In spoken language some words are perceived as more prominent than others. Without these differences in prominence spoken language is unclear and boring.
In this PhD thesis both acoustic and lexical / syntactic correlates of perceived prominence are discussed. Prominence is defined at the word level and naïve listener judgements are used as the norm. It is related both to pitch accent and lexical (word) stress. One of the findings in this thesis is that naïve listeners are able to mark word prominence rather consistently on isolated Dutch sentences.
A selected set of acoustic input features is used for classification of prominent words using feed-forward neural networks. On the basis of an optimally selected set, we obtained an accuracy of 79% in prominence classification on a test set containing 1000 sentences.
Using lexical / syntactic input features (such as word class, word length and position of the word in the sentence), which are derived from text only, an algorithm to predict prominence is developed. The predicted prominence agrees with the perceived prominence in 81% of the cases for the set test.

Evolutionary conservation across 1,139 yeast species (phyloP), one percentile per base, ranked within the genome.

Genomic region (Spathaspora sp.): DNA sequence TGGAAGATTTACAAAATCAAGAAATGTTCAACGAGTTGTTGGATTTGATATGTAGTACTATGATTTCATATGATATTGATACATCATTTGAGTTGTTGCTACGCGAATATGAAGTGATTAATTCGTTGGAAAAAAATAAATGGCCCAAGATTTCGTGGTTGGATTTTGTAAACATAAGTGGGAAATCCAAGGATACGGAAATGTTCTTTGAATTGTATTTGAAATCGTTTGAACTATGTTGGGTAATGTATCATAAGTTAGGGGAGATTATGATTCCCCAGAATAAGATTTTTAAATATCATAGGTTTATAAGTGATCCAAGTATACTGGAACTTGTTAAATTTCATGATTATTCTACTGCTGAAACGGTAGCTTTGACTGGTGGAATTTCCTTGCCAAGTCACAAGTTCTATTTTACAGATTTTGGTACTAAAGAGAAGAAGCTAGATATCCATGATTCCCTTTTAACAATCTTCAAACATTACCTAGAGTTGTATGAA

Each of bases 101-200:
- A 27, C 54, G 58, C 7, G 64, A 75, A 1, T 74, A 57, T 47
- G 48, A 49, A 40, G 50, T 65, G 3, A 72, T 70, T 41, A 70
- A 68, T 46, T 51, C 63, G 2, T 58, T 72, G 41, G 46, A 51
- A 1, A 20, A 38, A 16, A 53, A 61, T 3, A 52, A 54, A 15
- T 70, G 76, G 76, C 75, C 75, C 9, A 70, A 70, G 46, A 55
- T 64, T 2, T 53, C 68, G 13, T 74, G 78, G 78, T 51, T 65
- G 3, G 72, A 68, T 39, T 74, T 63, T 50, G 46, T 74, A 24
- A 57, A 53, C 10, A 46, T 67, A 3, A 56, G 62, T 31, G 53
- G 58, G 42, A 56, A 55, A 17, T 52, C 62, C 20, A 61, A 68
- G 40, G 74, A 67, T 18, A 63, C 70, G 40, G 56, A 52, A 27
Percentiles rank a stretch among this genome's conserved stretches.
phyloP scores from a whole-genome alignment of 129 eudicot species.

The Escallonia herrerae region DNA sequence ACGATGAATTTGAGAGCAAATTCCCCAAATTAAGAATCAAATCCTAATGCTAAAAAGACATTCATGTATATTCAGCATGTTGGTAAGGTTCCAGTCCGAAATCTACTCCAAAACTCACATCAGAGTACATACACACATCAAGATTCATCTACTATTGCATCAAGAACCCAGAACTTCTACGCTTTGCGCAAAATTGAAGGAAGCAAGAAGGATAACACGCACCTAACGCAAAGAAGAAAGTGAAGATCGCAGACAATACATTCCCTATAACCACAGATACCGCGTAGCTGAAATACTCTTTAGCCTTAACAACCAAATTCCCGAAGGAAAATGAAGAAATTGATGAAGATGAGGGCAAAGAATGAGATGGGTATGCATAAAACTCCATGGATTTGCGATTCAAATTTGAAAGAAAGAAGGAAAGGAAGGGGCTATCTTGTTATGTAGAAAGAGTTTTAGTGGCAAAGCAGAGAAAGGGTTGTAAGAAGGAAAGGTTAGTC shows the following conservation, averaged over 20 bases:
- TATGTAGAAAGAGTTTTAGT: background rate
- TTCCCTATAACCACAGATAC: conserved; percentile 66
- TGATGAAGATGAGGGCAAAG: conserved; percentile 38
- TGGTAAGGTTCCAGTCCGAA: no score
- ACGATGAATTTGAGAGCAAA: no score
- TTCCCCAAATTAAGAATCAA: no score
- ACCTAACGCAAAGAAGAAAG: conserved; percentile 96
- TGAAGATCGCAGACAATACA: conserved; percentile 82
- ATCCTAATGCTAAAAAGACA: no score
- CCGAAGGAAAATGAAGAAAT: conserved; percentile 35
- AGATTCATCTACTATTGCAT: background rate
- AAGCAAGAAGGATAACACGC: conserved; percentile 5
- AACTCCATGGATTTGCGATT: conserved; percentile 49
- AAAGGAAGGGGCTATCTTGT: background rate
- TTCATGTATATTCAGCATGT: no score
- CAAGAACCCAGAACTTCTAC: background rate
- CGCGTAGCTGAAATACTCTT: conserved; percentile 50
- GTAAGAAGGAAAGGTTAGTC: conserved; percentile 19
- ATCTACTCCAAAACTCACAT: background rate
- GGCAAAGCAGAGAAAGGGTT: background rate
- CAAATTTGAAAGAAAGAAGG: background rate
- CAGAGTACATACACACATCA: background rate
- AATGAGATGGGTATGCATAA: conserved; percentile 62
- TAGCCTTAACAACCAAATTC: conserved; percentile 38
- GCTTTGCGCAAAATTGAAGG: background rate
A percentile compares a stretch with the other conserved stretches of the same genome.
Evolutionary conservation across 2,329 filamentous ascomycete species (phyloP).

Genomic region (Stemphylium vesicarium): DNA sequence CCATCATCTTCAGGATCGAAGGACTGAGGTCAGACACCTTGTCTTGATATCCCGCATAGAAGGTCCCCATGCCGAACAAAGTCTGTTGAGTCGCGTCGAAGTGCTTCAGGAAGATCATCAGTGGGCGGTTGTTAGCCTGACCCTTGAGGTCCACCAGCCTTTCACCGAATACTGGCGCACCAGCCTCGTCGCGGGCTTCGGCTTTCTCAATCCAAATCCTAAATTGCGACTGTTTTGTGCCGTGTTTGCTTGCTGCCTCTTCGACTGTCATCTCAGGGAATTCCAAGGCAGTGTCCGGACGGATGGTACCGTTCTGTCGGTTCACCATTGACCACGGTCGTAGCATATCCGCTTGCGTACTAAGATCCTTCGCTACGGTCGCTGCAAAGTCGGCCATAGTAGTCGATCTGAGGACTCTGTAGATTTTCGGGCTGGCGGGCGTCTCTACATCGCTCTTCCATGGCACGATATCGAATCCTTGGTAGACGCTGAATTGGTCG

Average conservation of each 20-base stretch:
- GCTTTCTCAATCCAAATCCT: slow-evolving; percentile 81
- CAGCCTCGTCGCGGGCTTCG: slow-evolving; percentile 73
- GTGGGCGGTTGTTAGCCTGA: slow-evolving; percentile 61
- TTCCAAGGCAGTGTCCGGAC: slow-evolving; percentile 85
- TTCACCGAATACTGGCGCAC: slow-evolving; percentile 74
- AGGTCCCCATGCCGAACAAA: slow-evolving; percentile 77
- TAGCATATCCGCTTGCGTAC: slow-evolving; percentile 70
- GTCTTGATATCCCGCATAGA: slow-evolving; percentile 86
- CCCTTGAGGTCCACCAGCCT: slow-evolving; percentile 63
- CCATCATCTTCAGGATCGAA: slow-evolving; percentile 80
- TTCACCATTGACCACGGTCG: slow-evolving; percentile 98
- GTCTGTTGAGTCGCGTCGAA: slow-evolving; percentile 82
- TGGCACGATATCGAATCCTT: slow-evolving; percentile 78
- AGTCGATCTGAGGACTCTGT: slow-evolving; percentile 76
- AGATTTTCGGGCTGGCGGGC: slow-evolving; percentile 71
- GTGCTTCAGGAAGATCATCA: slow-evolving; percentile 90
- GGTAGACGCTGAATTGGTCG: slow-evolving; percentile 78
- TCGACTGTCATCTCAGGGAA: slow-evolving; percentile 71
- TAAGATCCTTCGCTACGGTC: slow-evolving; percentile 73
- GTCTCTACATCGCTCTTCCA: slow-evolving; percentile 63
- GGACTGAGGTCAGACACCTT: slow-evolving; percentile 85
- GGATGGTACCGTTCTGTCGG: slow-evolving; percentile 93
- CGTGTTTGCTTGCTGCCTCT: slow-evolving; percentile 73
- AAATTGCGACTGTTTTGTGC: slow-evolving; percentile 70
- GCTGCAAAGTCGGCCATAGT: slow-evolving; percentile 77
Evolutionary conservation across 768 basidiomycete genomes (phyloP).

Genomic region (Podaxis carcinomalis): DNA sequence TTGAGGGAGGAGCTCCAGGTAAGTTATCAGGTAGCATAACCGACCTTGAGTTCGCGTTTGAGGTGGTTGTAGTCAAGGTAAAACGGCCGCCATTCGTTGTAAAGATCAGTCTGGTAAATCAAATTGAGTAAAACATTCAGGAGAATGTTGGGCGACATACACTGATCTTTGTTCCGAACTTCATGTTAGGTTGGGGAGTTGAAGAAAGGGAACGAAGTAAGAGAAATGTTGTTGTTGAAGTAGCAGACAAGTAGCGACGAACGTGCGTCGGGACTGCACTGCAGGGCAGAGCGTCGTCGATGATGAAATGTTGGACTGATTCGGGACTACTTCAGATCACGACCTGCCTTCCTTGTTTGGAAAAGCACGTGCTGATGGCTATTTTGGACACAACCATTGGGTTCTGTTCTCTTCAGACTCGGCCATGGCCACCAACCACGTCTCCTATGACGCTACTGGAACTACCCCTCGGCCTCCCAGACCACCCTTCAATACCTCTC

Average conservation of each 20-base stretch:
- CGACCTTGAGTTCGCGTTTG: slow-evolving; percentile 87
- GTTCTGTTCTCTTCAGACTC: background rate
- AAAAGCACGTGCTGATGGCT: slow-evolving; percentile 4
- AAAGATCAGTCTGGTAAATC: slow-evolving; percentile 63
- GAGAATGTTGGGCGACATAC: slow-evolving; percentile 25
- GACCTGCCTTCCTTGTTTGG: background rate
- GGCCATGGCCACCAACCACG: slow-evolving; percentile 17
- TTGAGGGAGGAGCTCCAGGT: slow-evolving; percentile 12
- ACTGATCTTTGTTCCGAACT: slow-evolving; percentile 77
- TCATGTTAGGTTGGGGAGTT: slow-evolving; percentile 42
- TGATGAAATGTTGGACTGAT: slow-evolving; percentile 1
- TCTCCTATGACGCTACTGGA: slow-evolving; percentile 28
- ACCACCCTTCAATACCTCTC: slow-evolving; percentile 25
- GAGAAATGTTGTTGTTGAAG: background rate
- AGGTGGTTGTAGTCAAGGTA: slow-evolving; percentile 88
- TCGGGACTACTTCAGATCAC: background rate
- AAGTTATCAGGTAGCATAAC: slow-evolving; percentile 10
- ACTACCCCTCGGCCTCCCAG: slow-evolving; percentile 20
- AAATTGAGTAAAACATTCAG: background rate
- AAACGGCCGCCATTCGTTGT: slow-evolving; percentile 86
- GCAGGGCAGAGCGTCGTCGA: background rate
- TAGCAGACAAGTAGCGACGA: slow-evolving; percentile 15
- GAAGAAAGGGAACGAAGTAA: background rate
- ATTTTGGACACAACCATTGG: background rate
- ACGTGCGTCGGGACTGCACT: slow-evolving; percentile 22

The results show that acoustic and linguistic correlates of prominence can be determined automatically and can be used to accurately predict prominence. Statistical agreement measures show that prominence prediction on the acoustic as well as on the lexical / syntactic input level is undistinguishable from prominence assignment by naïve listeners. For phonetics this PhD thesis gives insight into the human recognition process of prominence. For speech technology, knowing the prominent and non-prominent words may be useful, for instance, to disambiguate the meaning in two similar sentences.
This book is of interest for researchers in the fields of phonetics, prosody and speech technology.
Barbertje Streefkerk (1972) studied German literature and linguistics, and phonetic sciences (technology) at the University of Amsterdam from 1992 to 1996. From 1997 to 2001 she was employed as a PhD student by the Amsterdam Centre for Language and Communication (ACLC. The research presenter in this PhD thesis was carried out during that period at the Institute of Phonetic Sciences Amsterdam (IFA).